That being said, take the chance and nail the interview. Maybe you won’t get the job, but establishing a relationship with the HR rep at a company you want to work for is still a win and may open you up to future opportunities.
What if the job posting doesn’t mention “years of experience” at all?
At this point, you need to take note of the job title and think about the guidelines I laid out above. After that, look for keywords in the description that will hint at what kind of candidate they need. If words like “manage” and “strategy” come up, you know this role isn’t entry-level and they need somebody to come in and take charge. If the job description mentions you will be working under a manager and a director, you can assume they don’t need someone to take charge because they already have that covered.
Sometimes, job ads will use terms like “significant experience” or some other descriptor. Don’t ignore this; they’re not being coy. If they want “significant experience” that means at least three years of experience (and probably more).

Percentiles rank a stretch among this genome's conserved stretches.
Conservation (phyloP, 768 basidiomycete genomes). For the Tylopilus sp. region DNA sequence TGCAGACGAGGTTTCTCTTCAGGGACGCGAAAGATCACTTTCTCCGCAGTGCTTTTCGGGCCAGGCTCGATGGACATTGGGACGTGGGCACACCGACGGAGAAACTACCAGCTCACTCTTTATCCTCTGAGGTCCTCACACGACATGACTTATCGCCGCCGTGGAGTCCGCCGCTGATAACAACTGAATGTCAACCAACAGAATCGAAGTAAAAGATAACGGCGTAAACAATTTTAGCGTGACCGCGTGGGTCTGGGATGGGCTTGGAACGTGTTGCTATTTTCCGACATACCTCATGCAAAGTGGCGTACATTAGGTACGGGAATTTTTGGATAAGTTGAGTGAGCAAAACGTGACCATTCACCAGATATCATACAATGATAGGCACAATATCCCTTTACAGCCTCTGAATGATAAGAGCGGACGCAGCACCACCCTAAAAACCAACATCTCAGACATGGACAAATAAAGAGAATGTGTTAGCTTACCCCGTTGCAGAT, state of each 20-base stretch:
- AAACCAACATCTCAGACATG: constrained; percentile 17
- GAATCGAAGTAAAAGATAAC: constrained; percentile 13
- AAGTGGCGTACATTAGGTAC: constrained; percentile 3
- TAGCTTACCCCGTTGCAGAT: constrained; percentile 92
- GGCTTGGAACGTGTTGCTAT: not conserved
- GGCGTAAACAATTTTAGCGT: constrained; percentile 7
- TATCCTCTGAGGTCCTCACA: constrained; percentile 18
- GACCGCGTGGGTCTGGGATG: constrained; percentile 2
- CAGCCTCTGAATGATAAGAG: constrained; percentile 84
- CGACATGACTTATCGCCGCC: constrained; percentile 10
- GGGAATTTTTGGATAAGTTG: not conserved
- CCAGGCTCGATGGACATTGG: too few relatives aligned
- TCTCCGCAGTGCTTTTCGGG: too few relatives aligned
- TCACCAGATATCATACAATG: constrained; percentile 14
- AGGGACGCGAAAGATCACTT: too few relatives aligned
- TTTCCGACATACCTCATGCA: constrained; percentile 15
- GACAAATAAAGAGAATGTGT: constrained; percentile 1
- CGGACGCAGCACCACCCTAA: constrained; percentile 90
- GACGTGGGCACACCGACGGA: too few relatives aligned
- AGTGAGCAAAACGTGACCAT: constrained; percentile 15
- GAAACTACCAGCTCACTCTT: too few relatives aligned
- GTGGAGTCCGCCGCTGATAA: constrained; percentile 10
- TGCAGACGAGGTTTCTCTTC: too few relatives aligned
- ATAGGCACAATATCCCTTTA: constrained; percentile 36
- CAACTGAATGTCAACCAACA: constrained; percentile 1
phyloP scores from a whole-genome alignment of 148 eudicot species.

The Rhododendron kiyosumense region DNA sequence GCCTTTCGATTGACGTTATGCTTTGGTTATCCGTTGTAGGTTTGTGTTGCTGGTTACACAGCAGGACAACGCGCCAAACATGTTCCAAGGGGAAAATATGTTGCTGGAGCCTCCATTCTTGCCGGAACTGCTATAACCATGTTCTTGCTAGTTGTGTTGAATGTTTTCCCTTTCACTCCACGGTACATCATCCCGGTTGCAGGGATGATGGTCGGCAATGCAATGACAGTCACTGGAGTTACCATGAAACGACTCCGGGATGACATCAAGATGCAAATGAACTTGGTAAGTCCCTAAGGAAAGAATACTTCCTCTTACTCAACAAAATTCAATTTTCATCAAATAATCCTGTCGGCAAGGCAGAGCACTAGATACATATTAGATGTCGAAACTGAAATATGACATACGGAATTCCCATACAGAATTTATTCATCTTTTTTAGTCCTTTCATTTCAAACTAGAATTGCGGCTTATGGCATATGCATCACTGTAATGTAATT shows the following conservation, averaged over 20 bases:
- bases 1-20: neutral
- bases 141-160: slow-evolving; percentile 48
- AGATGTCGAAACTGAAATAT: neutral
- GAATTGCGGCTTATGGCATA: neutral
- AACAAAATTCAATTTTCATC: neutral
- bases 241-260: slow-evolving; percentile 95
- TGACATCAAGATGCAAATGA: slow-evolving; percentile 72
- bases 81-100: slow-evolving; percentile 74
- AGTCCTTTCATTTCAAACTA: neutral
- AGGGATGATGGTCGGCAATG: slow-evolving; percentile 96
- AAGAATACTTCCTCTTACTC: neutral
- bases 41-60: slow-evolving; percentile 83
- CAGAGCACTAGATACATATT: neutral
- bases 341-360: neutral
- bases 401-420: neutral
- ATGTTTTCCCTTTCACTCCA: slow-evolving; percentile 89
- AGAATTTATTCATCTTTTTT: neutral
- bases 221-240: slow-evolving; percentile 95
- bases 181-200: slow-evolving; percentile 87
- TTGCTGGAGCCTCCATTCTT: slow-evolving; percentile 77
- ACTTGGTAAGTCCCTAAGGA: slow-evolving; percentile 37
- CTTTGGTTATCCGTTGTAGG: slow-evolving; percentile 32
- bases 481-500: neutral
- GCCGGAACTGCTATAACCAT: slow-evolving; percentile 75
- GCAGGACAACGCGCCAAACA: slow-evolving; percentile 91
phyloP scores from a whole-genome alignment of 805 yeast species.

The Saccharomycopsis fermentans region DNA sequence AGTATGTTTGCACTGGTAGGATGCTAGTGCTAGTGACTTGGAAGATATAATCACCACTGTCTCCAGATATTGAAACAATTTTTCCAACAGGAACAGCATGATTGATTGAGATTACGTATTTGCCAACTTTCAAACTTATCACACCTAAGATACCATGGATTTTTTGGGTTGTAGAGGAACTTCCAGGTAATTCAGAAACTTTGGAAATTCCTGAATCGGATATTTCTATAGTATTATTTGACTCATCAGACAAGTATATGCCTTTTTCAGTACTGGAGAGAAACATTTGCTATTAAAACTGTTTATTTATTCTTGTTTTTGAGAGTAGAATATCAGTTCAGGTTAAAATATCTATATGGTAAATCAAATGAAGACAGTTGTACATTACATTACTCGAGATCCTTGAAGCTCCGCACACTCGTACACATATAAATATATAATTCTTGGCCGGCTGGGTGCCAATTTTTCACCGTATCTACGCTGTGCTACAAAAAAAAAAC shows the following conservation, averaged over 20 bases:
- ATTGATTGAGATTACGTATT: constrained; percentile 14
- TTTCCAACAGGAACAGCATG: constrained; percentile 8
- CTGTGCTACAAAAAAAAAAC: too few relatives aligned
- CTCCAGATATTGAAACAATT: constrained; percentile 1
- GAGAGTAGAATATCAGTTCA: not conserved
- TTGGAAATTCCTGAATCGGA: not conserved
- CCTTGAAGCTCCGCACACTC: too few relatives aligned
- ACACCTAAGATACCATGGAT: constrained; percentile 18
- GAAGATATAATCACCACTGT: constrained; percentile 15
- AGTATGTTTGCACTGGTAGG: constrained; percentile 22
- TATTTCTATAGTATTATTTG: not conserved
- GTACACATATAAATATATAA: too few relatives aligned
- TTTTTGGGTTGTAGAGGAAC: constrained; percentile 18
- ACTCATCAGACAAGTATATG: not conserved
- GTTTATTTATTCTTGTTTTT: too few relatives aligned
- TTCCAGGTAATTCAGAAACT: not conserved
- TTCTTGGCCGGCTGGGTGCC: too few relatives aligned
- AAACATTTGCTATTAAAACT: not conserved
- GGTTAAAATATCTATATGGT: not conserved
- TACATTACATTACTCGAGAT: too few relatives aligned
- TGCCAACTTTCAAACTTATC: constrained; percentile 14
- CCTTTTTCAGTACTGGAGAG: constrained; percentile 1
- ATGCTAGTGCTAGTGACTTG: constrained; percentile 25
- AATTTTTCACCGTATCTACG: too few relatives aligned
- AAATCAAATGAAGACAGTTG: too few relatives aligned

When there’s no mention of health benefits
It’s important for me to know if a company provides health benefits (I have a codependent relationship with my dental hygienist). And job postings often don’t tell you much beyond “health and dental benefits provided”.
But what happens when they don’t mention anything? Instead, the only “benefits” mentioned are a snack cabinet and summer hours. Well, it’s best to assume the worst. Mentioning health insurance is an important recruitment tool and companies will normally use that to attract the best candidates.